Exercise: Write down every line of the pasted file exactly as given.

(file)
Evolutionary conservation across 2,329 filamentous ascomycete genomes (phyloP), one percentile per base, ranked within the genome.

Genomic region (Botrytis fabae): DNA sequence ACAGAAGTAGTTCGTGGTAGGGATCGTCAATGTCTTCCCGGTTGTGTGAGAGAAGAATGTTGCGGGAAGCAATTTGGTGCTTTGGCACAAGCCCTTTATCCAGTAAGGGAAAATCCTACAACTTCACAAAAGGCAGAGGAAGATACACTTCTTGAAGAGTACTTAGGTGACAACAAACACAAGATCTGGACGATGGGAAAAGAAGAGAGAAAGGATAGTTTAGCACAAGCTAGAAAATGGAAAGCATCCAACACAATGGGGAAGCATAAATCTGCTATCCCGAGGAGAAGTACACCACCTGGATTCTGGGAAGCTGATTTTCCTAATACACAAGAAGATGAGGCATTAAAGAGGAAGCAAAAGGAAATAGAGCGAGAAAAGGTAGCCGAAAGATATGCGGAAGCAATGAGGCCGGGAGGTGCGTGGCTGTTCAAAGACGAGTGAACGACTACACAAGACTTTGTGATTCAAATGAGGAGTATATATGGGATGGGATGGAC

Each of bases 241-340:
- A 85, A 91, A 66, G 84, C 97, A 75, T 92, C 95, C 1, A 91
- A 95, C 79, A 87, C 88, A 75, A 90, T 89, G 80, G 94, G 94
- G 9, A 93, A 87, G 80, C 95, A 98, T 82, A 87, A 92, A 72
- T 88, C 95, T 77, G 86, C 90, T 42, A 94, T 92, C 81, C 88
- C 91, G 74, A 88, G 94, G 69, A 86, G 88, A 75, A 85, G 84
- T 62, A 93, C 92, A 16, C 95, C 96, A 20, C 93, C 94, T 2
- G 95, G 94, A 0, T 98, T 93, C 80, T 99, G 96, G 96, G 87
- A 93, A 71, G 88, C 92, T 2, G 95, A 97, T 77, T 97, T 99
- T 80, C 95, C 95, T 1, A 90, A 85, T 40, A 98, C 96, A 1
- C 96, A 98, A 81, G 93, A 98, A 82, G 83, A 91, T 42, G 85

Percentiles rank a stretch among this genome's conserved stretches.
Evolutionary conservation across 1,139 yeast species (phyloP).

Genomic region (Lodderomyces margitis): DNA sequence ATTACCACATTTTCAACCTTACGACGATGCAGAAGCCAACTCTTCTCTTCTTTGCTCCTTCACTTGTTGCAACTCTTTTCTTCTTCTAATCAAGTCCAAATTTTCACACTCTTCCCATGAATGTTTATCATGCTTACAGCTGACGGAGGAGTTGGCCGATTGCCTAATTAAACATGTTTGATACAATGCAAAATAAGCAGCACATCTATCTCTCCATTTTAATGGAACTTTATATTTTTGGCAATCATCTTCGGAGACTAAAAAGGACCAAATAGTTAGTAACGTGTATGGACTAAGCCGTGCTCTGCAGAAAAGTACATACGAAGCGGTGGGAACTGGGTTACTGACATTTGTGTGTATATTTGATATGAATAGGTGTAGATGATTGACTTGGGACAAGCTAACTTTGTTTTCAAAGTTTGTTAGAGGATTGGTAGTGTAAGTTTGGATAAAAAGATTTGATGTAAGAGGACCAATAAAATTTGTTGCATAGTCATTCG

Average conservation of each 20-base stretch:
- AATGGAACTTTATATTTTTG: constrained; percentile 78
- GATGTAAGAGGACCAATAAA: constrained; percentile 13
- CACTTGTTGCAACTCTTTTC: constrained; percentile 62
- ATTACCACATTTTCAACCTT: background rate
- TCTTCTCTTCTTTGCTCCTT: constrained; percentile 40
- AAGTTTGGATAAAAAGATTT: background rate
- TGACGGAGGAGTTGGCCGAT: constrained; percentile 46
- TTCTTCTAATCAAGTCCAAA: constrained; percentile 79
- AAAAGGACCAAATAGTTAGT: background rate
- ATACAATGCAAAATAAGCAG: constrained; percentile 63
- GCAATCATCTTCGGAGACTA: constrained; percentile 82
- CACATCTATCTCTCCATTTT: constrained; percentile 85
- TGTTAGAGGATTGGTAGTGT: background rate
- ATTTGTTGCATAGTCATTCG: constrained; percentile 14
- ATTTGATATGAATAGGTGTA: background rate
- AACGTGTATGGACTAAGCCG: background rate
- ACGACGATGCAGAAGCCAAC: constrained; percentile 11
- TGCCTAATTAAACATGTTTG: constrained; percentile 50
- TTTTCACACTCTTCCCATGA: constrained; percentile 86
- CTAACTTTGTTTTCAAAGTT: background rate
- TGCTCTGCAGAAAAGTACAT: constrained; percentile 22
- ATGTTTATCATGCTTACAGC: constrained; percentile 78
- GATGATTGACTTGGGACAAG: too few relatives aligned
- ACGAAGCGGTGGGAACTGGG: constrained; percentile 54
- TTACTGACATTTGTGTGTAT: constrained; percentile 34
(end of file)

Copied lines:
Evolutionary conservation across 2,329 filamentous ascomycete genomes (phyloP), one percentile per base, ranked within the genome.

Genomic region (Botrytis fabae): DNA sequence ACAGAAGTAGTTCGTGGTAGGGATCGTCAATGTCTTCCCGGTTGTGTGAGAGAAGAATGTTGCGGGAAGCAATTTGGTGCTTTGGCACAAGCCCTTTATCCAGTAAGGGAAAATCCTACAACTTCACAAAAGGCAGAGGAAGATACACTTCTTGAAGAGTACTTAGGTGACAACAAACACAAGATCTGGACGATGGGAAAAGAAGAGAGAAAGGATAGTTTAGCACAAGCTAGAAAATGGAAAGCATCCAACACAATGGGGAAGCATAAATCTGCTATCCCGAGGAGAAGTACACCACCTGGATTCTGGGAAGCTGATTTTCCTAATACACAAGAAGATGAGGCATTAAAGAGGAAGCAAAAGGAAATAGAGCGAGAAAAGGTAGCCGAAAGATATGCGGAAGCAATGAGGCCGGGAGGTGCGTGGCTGTTCAAAGACGAGTGAACGACTACACAAGACTTTGTGATTCAAATGAGGAGTATATATGGGATGGGATGGAC

Each of bases 241-340:
- A 85, A 91, A 66, G 84, C 97, A 75, T 92, C 95, C 1, A 91
- A 95, C 79, A 87, C 88, A 75, A 90, T 89, G 80, G 94, G 94
- G 9, A 93, A 87, G 80, C 95, A 98, T 82, A 87, A 92, A 72
- T 88, C 95, T 77, G 86, C 90, T 42, A 94, T 92, C 81, C 88
- C 91, G 74, A 88, G 94, G 69, A 86, G 88, A 75, A 85, G 84
- T 62, A 93, C 92, A 16, C 95, C 96, A 20, C 93, C 94, T 2
- G 95, G 94, A 0, T 98, T 93, C 80, T 99, G 96, G 96, G 87
- A 93, A 71, G 88, C 92, T 2, G 95, A 97, T 77, T 97, T 99
- T 80, C 95, C 95, T 1, A 90, A 85, T 40, A 98, C 96, A 1
- C 96, A 98, A 81, G 93, A 98, A 82, G 83, A 91, T 42, G 85

Percentiles rank a stretch among this genome's conserved stretches.
Evolutionary conservation across 1,139 yeast species (phyloP).

Genomic region (Lodderomyces margitis): DNA sequence ATTACCACATTTTCAACCTTACGACGATGCAGAAGCCAACTCTTCTCTTCTTTGCTCCTTCACTTGTTGCAACTCTTTTCTTCTTCTAATCAAGTCCAAATTTTCACACTCTTCCCATGAATGTTTATCATGCTTACAGCTGACGGAGGAGTTGGCCGATTGCCTAATTAAACATGTTTGATACAATGCAAAATAAGCAGCACATCTATCTCTCCATTTTAATGGAACTTTATATTTTTGGCAATCATCTTCGGAGACTAAAAAGGACCAAATAGTTAGTAACGTGTATGGACTAAGCCGTGCTCTGCAGAAAAGTACATACGAAGCGGTGGGAACTGGGTTACTGACATTTGTGTGTATATTTGATATGAATAGGTGTAGATGATTGACTTGGGACAAGCTAACTTTGTTTTCAAAGTTTGTTAGAGGATTGGTAGTGTAAGTTTGGATAAAAAGATTTGATGTAAGAGGACCAATAAAATTTGTTGCATAGTCATTCG

Average conservation of each 20-base stretch:
- AATGGAACTTTATATTTTTG: constrained; percentile 78
- GATGTAAGAGGACCAATAAA: constrained; percentile 13
- CACTTGTTGCAACTCTTTTC: constrained; percentile 62
- ATTACCACATTTTCAACCTT: background rate
- TCTTCTCTTCTTTGCTCCTT: constrained; percentile 40
- AAGTTTGGATAAAAAGATTT: background rate
- TGACGGAGGAGTTGGCCGAT: constrained; percentile 46
- TTCTTCTAATCAAGTCCAAA: constrained; percentile 79
- AAAAGGACCAAATAGTTAGT: background rate
- ATACAATGCAAAATAAGCAG: constrained; percentile 63
- GCAATCATCTTCGGAGACTA: constrained; percentile 82
- CACATCTATCTCTCCATTTT: constrained; percentile 85
- TGTTAGAGGATTGGTAGTGT: background rate
- ATTTGTTGCATAGTCATTCG: constrained; percentile 14
- ATTTGATATGAATAGGTGTA: background rate
- AACGTGTATGGACTAAGCCG: background rate
- ACGACGATGCAGAAGCCAAC: constrained; percentile 11
- TGCCTAATTAAACATGTTTG: constrained; percentile 50
- TTTTCACACTCTTCCCATGA: constrained; percentile 86
- CTAACTTTGTTTTCAAAGTT: background rate
- TGCTCTGCAGAAAAGTACAT: constrained; percentile 22
- ATGTTTATCATGCTTACAGC: constrained; percentile 78
- GATGATTGACTTGGGACAAG: too few relatives aligned
- ACGAAGCGGTGGGAACTGGG: constrained; percentile 54
- TTACTGACATTTGTGTGTAT: constrained; percentile 34